Then there was another Haskell library Euterpea which could not be invoked somehow. The Goddess chose not to utter a sound. What did I do then? Naturally slowly over time I noticed that I have been eyeballing for some time the release date of Ubuntu LTS 20.04, the long term release edition. Still deep in nix-shell calling the ghci, learning to nix my way through the system I struggled with taking my nix pills.

I learned partitioning my configuration file in which I define my NixOS system, open it with emacs -nw configuration.nix, the last mission being extracting the configuration logic into several modules and linking them within the configuration.nix, for example one of them was xserver.nix which contained the definitions about my visual experience, the fonts, window manager, my working desktop environment.

But first not to get ahead of myself how did NixOS find me and how
excited I was when I found out about the functional package manager,
finally being able to declaratively explore my linux system, I felt empowered, like new tools have been handed to me. This time I can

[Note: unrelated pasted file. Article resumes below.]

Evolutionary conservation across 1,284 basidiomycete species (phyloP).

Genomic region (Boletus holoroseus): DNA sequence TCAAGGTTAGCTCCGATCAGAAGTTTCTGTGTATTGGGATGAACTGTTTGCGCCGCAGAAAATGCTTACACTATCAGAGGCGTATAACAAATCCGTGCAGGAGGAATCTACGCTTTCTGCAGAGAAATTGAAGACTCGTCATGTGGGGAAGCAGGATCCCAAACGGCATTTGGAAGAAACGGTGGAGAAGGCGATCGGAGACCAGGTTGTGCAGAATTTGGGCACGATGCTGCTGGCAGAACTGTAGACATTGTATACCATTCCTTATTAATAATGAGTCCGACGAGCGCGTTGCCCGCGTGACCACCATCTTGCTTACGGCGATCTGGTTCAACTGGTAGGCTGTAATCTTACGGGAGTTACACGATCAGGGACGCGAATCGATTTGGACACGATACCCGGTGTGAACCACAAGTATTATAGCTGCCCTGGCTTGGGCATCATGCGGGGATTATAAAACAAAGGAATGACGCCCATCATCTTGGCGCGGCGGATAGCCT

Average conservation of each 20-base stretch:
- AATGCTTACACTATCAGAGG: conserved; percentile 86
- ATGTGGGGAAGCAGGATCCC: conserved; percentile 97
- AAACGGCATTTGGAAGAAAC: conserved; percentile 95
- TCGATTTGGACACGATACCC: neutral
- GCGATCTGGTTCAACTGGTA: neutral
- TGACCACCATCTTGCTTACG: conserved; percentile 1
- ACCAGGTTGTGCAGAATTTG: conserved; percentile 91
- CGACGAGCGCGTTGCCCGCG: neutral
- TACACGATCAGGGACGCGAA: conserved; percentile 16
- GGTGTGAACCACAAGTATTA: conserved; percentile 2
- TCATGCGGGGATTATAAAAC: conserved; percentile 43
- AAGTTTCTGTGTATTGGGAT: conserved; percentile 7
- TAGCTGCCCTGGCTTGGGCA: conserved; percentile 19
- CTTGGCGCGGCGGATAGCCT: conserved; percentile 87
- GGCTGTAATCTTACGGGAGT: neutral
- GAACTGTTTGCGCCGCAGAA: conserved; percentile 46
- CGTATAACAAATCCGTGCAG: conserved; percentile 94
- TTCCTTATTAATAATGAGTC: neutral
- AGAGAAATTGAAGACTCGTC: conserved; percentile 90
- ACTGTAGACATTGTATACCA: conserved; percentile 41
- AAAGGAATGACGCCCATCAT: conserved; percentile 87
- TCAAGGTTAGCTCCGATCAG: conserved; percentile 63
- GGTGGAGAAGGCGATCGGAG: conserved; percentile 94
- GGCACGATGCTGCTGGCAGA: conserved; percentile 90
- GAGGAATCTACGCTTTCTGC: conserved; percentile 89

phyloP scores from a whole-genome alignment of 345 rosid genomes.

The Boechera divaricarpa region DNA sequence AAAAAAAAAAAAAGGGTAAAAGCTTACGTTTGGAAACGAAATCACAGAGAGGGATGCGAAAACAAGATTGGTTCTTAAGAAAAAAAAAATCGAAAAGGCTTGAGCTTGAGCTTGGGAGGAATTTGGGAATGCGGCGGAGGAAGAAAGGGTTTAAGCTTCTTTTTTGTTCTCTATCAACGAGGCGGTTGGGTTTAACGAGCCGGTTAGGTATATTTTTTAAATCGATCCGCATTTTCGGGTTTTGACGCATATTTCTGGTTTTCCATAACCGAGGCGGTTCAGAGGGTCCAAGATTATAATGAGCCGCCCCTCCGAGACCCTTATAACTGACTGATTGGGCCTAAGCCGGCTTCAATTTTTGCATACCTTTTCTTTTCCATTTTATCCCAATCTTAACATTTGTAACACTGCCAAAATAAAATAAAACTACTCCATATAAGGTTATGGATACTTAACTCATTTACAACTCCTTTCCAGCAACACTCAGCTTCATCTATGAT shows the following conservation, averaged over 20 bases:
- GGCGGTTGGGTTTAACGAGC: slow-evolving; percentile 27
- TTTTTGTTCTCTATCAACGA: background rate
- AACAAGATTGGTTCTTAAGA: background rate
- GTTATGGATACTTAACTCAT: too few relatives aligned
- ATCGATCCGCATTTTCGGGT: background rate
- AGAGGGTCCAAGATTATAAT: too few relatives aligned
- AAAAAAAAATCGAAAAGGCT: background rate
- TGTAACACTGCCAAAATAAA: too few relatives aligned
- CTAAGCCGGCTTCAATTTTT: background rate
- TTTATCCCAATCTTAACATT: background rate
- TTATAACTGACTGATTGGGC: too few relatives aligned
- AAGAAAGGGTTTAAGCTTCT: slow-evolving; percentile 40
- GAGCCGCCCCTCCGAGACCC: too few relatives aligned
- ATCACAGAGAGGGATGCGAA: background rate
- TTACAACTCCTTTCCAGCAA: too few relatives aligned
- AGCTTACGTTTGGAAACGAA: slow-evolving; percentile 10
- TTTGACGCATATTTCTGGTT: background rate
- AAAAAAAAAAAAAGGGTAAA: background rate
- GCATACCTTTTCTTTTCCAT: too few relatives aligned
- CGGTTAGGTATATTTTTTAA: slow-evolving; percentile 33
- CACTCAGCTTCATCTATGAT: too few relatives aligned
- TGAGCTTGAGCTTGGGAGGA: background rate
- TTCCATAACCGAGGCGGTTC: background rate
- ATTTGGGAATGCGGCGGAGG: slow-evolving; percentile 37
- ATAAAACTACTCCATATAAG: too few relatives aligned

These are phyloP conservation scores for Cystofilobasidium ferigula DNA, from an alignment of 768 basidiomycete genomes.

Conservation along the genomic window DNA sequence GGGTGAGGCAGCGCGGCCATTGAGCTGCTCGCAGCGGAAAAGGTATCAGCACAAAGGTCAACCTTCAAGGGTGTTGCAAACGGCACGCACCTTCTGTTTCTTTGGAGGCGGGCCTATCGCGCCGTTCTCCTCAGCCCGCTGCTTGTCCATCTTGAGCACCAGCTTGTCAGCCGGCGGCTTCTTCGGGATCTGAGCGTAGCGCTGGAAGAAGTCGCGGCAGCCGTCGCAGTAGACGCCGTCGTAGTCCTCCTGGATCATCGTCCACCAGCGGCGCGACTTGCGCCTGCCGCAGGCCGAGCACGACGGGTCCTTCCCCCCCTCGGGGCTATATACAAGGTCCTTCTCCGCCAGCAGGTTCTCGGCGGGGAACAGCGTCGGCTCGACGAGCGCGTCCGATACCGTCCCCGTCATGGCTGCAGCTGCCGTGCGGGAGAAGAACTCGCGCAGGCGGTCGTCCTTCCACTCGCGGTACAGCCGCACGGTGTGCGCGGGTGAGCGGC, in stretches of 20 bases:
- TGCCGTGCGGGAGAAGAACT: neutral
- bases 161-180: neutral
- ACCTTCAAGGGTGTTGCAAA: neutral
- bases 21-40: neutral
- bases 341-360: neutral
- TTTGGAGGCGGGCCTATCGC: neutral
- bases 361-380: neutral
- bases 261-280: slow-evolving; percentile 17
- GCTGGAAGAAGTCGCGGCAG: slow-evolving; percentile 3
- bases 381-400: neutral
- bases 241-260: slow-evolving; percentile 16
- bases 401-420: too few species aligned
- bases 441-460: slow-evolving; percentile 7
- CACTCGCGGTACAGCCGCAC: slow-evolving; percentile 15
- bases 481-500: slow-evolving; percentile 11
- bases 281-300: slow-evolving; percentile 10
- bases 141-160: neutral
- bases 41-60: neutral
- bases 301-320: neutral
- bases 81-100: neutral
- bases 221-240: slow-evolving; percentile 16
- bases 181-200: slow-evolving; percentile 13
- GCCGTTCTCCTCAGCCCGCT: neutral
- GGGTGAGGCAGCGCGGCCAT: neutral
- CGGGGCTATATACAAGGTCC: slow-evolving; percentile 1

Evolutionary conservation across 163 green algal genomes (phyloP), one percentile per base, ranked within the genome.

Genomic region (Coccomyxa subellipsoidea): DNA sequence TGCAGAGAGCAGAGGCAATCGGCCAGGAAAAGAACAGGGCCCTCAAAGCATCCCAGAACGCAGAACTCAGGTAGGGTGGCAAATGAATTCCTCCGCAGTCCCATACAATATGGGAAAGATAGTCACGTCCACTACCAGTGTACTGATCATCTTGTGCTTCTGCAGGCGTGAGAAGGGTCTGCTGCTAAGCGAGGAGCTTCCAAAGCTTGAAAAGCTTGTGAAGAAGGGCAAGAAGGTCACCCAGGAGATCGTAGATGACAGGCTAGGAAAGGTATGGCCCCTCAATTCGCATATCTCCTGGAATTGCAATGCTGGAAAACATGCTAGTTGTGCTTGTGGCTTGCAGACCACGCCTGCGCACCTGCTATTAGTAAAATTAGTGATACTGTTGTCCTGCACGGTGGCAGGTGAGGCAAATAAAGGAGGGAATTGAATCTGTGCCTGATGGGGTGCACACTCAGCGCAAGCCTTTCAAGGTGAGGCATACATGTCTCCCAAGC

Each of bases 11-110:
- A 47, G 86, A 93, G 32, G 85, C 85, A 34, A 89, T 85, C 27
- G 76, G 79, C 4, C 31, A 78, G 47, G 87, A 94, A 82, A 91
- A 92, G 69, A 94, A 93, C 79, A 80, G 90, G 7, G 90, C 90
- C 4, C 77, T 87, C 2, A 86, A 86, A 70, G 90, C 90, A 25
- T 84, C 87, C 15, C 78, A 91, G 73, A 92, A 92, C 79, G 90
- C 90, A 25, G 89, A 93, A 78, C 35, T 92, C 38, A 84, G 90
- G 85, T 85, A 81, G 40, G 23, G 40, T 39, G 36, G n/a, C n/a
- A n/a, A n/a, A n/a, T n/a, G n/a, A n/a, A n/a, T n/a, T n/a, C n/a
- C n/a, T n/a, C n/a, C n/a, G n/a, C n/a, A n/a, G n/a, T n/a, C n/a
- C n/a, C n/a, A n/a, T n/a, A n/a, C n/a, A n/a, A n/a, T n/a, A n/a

realize the essence of it, functionally programmed it is transparent,
open to the world, unique, always deployable, available.

Are there any goals in this code challenge? Isn't 100 days mission in the NixOS space enough?

  • Study the Nix expression language
  • Configure the audio settings?
  • Learn nixpkgs package managment
  • build Haskell with Nix
  • deploy a blog with Haskell and Nix
  • make at least one contribution to nixpkgs repository
  • document everything
  • think through and learn by editing
  • what more? Check Dhall language
  • No rushing, explore effortlessly
  • stop writing long lists?

It was after I returned from the west worlds, a most intense moment I
remember when discovering NixOS, right when I saw it, when I began to
realize the implication and the relief upon seeing it unfold on my face.

The first time I am hearing about NixOS, some time before I was sent to space with my crew, I am on the 12th floor balcony with my mother overviewing the sea and gardens , we are drinking coffee probably, I think she likes to have them often and short.

I am reading the paper printout of the Nix functional package manager doctoral thesis until the mathy parts, but they are cool too, feeling awesome trying to follow through. I feel inspired when reading about NixOS. It reminds me of happy moments when I was twelve, still without a computer, seeing the computer magazine "Bug" monthly cover of Linux penguin the Tux.

I would reread these cool whole page stories of Emacs editor, Richard Stallman, Gnome, KDE and an interview with a Slackware maintainer. I liked computer magazines when I was a child and since I had no access to a computer they meant a lot to me. I would smell them too, oh my, I remember the fresh smell of opening a new computer magazine, wrapped in plastic was the rich synthetic fragrance.